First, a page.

FT : SAP Follows BO Deal With Sybase Stinker

Tuesday, May 18, 2010

Ever since SAP reported a 28% fall in annual software sales and dismissed chief executive Leo Apotheker earlier this year, it has been clear that the German software company was in need of a transformational change.  However, investors and industry observers were yesterday debating whether the $5.8bn acquisition of US peer Sybase was the right deal to achieve this.  The transaction – which comes just three months after Jim Hagemann Snabe and Bill McDermott took over as co-chief executives of SAP – is undoubtedly expensive.  It represents a 44 per cent premium, or $65 a share for a stock that has not been above $50 since the mid-1990s.  It is the second-largest deal SAP has done since buying Business Objects for $6.1bn in 2007.  That deal was criticised as overpriced, and this time it has paid an even higher multiple of expected sales.  In contrast, Oracle, SAP’s far more acquisitive rival, paid just a 30% premium when it bought Phase Forward, a healthcare software company, last month…..Some analysts see Sybase as a “dusty” and “broken” company, a distant fourth in the database market behind Oracle, IBM and Microsoft.  “SAP has made no secret of wanting to do a meaningful deal, but not many would have guessed it would be Sybase.  They need to strengthen their middle-ware offering, but instead they have bought a database vendor that competes in a market dominated by Oracle,” said Paul Guely, managing partner at Arma Partners, the technology advisory company.

SAP is thought to have considered a number of targets , including Tibco, the Nasdaq-listed company that provides “middleware,” or technology that connects applications.  Some analysts say this might have been a better deal.  SAP argues, however, that the Sybase acquisition gives it access to cutting edge technologies, particularly for mobile phones.  Sybase is a market leader in software for putting business applications onto mobile devices.  Its software operates 1.5bn messages daily, according to John Chen, chief executive.  “The immediate benefit is the mobile capability.  They will be able to take SAP applications and make them accessible on handsets.  Not many software companies have that capability and it will give SAP an incredible boost,” said Yvonne Genovese, analyst at Gartner.  “This deal will extend our applications and analytics to millions of mobile users,” said Mr McDermott, pointing to the fact that there are seven to eight times as many mobile devices as broadband connections globally.  Mobile access could be particularly important in emerging markets such as China, where Sybase has a strong position.  The deal will also help SAP to push forward its “in memory” technology, where data is stored on the memory chip instead of the hard drive, a system that allows much faster computing.  SAP says in-memory systems can cut the time it takes to analyse a database from hours to seconds.  It is considered the next big leap in computer technology.  Developing in-memory computing has been a pet project for Hasso Plattner, SAP’s chairman and cofounder, but the company is coming under pressure to turn the technology into marketable products.  Putting SAP’s in-memory technology in Sybase’s databases would help sell the concept, said Ms Genovese.  Sybase is focused on clients from the financial and trading world, where SAP believes the in-memory technology’s strength will play out best because of the size of data and the speed needed by the industry.  Going into the database business will increase the competition between Oracle and SAP, however.  Up to now, SAP has partnered with Oracle, IBM and Microsoft, using their databases as part of its enterprise systems.  However, the temptation will now be to offer the Sybase solutions instead, as part of a complete, in-house “stack” of software.  “The stack wars will start to happen, with Oracle, SAP, Microsoft and IBM all competing in this area,” Ms Genovese said.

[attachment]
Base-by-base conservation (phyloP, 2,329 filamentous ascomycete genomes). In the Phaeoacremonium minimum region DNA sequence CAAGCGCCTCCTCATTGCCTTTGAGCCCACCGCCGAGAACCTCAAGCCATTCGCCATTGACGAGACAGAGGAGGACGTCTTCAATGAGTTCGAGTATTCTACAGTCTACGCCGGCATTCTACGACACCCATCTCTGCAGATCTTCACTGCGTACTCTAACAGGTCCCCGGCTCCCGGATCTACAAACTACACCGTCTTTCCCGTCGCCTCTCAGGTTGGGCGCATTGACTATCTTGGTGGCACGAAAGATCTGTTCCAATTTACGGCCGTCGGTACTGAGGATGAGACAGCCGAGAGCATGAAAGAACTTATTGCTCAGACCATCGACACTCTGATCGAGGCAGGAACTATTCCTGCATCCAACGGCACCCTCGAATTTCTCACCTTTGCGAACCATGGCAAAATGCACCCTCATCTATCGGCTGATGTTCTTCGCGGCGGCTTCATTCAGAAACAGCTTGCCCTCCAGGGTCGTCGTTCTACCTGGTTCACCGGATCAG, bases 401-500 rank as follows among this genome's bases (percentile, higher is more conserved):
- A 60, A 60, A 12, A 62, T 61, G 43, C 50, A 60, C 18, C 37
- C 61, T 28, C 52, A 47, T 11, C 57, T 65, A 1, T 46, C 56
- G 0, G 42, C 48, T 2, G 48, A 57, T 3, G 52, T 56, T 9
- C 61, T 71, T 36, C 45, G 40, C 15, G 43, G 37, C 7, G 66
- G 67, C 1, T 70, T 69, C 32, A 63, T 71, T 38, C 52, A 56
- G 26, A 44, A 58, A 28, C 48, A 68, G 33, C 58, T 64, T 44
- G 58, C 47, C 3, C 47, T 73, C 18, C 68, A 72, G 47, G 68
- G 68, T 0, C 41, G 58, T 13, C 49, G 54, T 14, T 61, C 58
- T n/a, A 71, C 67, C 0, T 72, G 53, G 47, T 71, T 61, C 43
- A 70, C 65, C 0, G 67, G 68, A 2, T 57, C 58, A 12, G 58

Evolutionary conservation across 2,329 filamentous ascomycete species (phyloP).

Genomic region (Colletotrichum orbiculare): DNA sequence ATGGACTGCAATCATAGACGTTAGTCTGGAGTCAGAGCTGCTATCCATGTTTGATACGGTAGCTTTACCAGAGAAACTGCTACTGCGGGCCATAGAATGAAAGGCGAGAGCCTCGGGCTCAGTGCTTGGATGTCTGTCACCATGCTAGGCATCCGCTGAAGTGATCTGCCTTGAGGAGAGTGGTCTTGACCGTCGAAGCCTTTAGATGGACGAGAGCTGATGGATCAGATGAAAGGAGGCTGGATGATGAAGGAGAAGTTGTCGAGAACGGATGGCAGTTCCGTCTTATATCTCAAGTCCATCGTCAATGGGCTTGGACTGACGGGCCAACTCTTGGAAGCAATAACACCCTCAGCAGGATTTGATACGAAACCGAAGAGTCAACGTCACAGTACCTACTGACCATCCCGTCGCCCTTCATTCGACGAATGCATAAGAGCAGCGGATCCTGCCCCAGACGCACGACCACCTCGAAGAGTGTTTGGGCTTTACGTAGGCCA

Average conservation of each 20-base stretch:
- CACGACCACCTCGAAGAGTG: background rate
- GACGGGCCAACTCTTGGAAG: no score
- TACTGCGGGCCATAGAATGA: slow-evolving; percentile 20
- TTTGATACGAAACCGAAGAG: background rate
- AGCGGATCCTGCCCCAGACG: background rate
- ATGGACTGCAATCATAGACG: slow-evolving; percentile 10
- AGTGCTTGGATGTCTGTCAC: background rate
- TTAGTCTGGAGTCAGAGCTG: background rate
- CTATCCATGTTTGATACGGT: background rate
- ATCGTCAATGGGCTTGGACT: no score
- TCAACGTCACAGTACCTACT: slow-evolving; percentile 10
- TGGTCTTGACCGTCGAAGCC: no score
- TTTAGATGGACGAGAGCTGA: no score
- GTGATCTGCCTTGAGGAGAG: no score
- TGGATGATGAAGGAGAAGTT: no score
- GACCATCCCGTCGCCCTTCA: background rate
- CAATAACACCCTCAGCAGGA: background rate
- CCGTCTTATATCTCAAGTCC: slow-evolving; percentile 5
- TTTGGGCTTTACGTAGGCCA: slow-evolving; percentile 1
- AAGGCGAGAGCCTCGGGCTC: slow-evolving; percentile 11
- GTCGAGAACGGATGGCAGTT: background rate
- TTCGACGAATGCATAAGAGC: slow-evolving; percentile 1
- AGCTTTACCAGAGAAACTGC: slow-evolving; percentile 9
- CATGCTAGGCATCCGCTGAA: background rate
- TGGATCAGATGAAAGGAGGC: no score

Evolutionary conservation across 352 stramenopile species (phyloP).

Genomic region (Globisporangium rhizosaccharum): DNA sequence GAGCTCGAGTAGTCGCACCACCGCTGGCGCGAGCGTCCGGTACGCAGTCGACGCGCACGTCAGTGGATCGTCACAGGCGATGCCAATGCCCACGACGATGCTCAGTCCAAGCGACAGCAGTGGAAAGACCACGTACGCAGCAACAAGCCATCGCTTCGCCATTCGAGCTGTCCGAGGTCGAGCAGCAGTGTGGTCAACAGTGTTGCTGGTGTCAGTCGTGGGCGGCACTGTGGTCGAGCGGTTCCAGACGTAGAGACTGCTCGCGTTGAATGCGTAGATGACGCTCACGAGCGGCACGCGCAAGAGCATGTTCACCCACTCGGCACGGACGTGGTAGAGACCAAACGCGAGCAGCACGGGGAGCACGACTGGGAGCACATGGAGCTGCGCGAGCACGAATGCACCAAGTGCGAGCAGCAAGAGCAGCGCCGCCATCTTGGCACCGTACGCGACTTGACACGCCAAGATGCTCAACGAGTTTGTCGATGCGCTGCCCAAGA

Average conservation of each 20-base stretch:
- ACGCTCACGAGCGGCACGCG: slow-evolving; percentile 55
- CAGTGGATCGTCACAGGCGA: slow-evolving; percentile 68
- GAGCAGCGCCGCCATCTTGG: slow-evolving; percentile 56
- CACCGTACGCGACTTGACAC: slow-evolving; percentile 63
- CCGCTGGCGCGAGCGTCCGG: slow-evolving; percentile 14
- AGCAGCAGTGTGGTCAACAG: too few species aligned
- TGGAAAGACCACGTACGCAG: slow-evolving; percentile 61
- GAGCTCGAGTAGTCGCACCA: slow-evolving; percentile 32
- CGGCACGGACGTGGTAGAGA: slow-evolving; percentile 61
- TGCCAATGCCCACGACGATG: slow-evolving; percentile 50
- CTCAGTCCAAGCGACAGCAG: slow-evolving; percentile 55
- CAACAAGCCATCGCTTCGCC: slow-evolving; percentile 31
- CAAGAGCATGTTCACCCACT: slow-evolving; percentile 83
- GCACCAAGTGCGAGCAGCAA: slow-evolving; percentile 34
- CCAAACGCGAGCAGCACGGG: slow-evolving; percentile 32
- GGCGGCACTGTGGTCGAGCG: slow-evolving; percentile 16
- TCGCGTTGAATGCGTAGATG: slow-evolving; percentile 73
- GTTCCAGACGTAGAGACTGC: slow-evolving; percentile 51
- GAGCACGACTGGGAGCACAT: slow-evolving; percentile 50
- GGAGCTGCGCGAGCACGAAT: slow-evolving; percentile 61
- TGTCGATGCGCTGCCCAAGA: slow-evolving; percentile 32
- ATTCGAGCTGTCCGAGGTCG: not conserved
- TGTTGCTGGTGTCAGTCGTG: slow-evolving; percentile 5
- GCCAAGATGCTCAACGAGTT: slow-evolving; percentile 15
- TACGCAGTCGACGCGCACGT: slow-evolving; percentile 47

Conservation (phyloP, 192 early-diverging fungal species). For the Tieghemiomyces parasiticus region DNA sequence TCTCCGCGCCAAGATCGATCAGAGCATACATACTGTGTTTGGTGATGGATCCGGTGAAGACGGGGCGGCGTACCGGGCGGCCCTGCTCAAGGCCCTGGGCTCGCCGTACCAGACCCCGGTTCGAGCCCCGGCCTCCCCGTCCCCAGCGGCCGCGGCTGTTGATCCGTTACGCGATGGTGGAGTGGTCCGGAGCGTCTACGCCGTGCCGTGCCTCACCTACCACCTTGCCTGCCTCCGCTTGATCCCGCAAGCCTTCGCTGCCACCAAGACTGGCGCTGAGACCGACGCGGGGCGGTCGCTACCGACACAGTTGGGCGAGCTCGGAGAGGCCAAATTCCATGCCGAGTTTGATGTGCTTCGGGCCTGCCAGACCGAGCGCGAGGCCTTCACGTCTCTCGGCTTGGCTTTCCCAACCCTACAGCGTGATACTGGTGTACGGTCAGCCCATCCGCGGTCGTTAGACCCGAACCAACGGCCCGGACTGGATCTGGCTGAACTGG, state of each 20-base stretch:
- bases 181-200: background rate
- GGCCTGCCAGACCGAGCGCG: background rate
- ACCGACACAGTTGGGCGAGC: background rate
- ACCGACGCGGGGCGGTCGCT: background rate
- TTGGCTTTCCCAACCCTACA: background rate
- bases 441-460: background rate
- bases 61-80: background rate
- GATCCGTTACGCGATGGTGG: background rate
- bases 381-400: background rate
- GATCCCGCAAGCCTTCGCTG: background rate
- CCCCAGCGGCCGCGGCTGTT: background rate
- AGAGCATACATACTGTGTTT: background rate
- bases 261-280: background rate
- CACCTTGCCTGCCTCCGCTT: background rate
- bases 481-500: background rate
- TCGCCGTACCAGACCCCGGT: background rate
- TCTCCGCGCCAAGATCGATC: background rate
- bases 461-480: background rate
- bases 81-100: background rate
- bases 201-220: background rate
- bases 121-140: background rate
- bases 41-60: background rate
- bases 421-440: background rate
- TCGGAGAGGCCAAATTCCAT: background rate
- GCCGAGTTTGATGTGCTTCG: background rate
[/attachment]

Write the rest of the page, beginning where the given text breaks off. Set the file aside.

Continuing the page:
Reference : The Financial Times, May 14th 2010.

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